SINGAPORE - Like many of his peers, Xu Zhetai heaved a sigh of relief when he received his A-level results on Tuesday (Feb 22).
But for this former Jurong Pioneer Junior College student, the journey to the examinations was no ordinary one.
Just a year ago, Xu had to relearn how to walk and speak after suffering a cardiac arrest during basketball training in school.
On the day of the incident, the then 17-year-old and his teammates had arrived at practice eager to try out the newly refurbished basketball court. As his teammates did their drills, Xu was on the court doing his own exercises.
He does not remember what happened next, but the session took a horrid twist as he collapsed. The teacher-in-charge and coach rushed to his aid and found that he was unresponsive and not breathing.
The pair, along with teammate Joshua Lim, took turns to perform cardiopulmonary resuscitation and administer automated external defibrillator shocks until an ambulance arrived to take Xu to hospital.
Recounting the incident, Lim, 18, said: "I immediately flipped the switch (in my mind) into how to make sure that he comes back to life. I didn't really feel scared or nervous at that point in time, but it sank in after that."
Doctors were able to revive Xu, but he was placed in an induced coma for a week as his condition was unstable.
When Xu awoke from his coma, he was told that he had a congenital heart defect.
"I thought about how I was going to go out of shape in terms of my studies and that I wouldn't get to exercise," he said. "It was a lot to take in and I was devastated by what happened, but I was also relieved that I was still alive."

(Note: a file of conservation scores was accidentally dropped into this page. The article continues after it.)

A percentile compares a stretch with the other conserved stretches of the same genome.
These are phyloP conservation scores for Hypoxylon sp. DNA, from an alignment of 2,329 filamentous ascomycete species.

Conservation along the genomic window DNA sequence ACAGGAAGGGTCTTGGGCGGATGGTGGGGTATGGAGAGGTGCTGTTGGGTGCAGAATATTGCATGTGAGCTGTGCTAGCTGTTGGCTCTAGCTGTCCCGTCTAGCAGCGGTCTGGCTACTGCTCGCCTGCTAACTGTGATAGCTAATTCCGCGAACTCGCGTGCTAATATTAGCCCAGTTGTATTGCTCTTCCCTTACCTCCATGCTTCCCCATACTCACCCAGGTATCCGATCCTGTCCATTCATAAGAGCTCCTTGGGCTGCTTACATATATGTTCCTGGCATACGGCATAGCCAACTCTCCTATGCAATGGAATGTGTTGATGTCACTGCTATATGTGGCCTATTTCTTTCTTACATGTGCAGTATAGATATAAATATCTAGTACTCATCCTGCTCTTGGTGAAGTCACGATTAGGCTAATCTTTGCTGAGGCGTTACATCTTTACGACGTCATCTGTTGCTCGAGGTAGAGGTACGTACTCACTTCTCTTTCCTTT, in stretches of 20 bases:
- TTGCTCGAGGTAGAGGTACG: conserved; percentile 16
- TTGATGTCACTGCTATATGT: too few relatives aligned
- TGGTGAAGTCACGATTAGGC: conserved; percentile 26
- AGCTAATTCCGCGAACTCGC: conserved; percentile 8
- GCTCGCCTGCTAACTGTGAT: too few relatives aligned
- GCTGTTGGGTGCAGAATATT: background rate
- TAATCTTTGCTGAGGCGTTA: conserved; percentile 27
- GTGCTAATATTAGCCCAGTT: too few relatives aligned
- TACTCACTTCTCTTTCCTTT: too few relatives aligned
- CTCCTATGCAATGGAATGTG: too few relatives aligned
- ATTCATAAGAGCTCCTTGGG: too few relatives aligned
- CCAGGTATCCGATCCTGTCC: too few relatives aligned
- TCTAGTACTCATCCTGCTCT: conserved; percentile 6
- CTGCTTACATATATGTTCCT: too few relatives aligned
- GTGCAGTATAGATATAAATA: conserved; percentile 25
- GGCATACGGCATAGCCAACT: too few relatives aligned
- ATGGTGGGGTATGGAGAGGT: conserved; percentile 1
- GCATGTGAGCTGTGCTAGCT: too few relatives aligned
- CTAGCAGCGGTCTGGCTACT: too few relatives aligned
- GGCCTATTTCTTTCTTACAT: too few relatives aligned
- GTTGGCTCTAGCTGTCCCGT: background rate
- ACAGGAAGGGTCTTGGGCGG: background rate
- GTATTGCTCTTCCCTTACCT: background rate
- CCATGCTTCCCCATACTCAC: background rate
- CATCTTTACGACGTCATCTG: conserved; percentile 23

But his ordeal was far from over as he underwent two operations: open heart surgery and a second to fit an implantable cardioverter-defibrillator.
He spent a few weeks in hospital, before another three months of home recovery. It was tough for him as he required help for simple actions such as sitting up in bed and showering, owing to a chest scar from the operations.
He said: "I wanted to get it over with because it was a burden to other people. Moving around was inconvenient - it was devastating and depressing to constantly have to rely on others."
Friends like Lim rallied around him by visiting and keeping him updated on what was happening in school. When Xu returned in mid-May, they made him feel welcome and helped him get through the challenges he faced.
As his memory was affected, he had to read a text two or three times before he could retain the information, but his friends and teachers took the time to help him.
The school also offered to give him more time to complete his papers during the examinations as he could not write as quickly as before, but he declined because he believed he would improve with time. His teachers also offered to give him extra lessons to help him catch up with school work.
Xu said: "My family was supportive of me going back to school, but also reminded me that my health was important.
"The school helped me a lot when I went back, which was reassuring. They let me know that I wasn't alone."
His civics teacher, Madam Shalwa Md Taib, noted that Xu was determined to make up for lost time, saying: "He was a diligent and hard-working student in J1. You couldn't tell that he was away for months because he was quite focused and determined.
"It was quite a miraculous recovery because he had to relearn basic things like writing and speaking."
After a turbulent 2021, Xu - who declined to disclose his A-level grades - hopes to pursue a degree in translation and interpretation or language studies at Nanyang Technological University or the National University of Singapore.
For now, he is looking forward to getting back on the basketball court to compete. Having returned to play the sport casually, he plans this month to participate in his first tournament since his recovery.
Reflecting on the past year, Xu said: "Life can be fragile - it's better to treasure everything and appreciate what we have, even if everything may not go your way."